Woods twice had at least a share of the 36-hole lead in majors a year ago and fell out of contention on Saturday. Despite the late bogey, he did well enough this time that he was only two shots behind. This is his best chance to end his five-year drought in the majors since the upheaval in his personal life at the end of 2009.
And while he has never won a major when trailing going into the last day, the outlook didn’t look bleak from his vantage point.
“I’m only two back,” Woods said. “There’s only one guy ahead of me.”
Instead of playing with Westwood in the final group, Woods will be in the penultimate group with Masters champion Adam Scott, who had a 70. The Australian not only is poised to be the first player with a multiple-major season in seven years, he can atone for his meltdown a year ago at Royal Lytham & St. Annes.
“I go out there tomorrow not carrying the weight of the lead or not having won a major,” Scott said. “So it’s a different feeling.”
Mahan made only two bogeys, and he avoided a third on the final hole when he made a 25-foot putt to save par from the bunker. He played with Mickelson in the final round at Merion and stayed in the game until late in the round, closing with a 75. One month later, he gets another crack at it.
And there are plenty of others still in the game — five major champions within five shots of the lead, a list that goes down to Mickelson at five shots behind.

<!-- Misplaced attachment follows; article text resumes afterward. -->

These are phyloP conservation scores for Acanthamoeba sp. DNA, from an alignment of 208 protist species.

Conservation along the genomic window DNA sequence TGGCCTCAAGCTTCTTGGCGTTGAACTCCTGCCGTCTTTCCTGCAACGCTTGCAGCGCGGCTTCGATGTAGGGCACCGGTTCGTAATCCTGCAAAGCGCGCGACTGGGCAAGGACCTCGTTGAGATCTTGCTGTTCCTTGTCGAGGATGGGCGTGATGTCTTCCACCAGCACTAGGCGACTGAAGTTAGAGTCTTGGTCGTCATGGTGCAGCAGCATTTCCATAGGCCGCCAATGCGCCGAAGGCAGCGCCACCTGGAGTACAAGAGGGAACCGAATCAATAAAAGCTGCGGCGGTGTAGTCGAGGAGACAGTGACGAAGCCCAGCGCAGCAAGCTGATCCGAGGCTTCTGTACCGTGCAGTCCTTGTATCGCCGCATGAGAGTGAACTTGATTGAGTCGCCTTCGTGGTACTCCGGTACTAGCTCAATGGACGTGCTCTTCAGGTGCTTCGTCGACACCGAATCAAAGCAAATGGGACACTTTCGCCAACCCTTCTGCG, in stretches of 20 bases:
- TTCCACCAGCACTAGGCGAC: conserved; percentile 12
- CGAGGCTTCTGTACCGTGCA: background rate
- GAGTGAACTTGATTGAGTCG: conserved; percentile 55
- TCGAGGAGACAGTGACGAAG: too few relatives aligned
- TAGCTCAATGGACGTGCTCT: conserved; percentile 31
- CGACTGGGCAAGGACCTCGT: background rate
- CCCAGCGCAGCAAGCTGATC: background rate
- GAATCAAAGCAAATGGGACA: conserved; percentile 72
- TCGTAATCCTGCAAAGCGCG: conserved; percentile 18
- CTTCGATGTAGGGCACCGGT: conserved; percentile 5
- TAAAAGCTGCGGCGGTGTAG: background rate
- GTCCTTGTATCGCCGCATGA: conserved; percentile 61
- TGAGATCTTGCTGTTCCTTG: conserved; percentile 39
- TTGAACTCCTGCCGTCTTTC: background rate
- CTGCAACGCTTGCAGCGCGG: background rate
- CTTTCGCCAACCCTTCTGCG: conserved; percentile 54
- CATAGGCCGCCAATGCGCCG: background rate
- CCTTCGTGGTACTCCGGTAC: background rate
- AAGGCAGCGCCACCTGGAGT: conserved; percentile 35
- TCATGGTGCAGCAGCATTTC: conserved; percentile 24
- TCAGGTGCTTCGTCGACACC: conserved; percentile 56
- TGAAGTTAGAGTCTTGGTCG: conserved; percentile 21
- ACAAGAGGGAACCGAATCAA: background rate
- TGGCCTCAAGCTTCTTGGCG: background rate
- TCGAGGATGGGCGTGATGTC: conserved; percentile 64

Two-time major champion Angel Cabrera opened with 12 pars and had a roller-coaster finish — double bogey, birdie, bogey — for a 73. He was at 1-over 214, along with former Masters champion Zach Johnson (73), Henrik Stenson (74) and Ryan Moore (72).
But it starts with Westwood, who can add to the British celebration of sport by capturing his first major. He certainly looked up to the task over 18 holes in the third round, and he didn’t seem the least bit uptight when asked to think about what was at stake Sunday.
“I’m not in a high-pressure situation because I’m going to go have dinner, and I’m so good with a knife and fork now that I don’t feel any pressure at all,” he said, trying to keep the mood light.
He sees nothing wrong with imagining his name on the base of the claret jug, ending all those questions about whether he has the game and guts to win a major. But when he steps to the first tee Sunday, it’s all about finding the short, yellow grass carved out of rough that looks like a Kansas wheat field.
“I should be in the same frame of mind as I was today,” Westwood said. “I didn’t feel any pressure today — felt nice and calm out there and in control of what I was doing.”
Miguel Angel Jimenez didn’t lose control. He just lost the lead.
The 49-year-old Spaniard found too many bunkers, missed too many fairways and dropped far too many shots. He wound up with a 77, six shots behind.
Woods was never far from the lead, even during four two-shot swings involving Westwood.
The first one came on the par-5 fifth hole. Woods proved there was a driver under that tiger head cover by smashing his tee shot down the fairway, though he wound up missing a 6-foot birdie putt, while Westwood rolled in a 50-foot eagle putt from just short of the green.
Westwood hit a high shot that settled 4 feet from the cup at the par-3 seventh while Woods hammered a 9-iron through the green and made bogey. Westwood led by as many as three shots, but they were tied at the turn when Westwood found a bunker of the tee and made bogey, while Woods had a simple up-and-down for birdie.
The last three holes changed everything — a bogey that could have been much worse, a birdie to build a cushion, a par for confidence.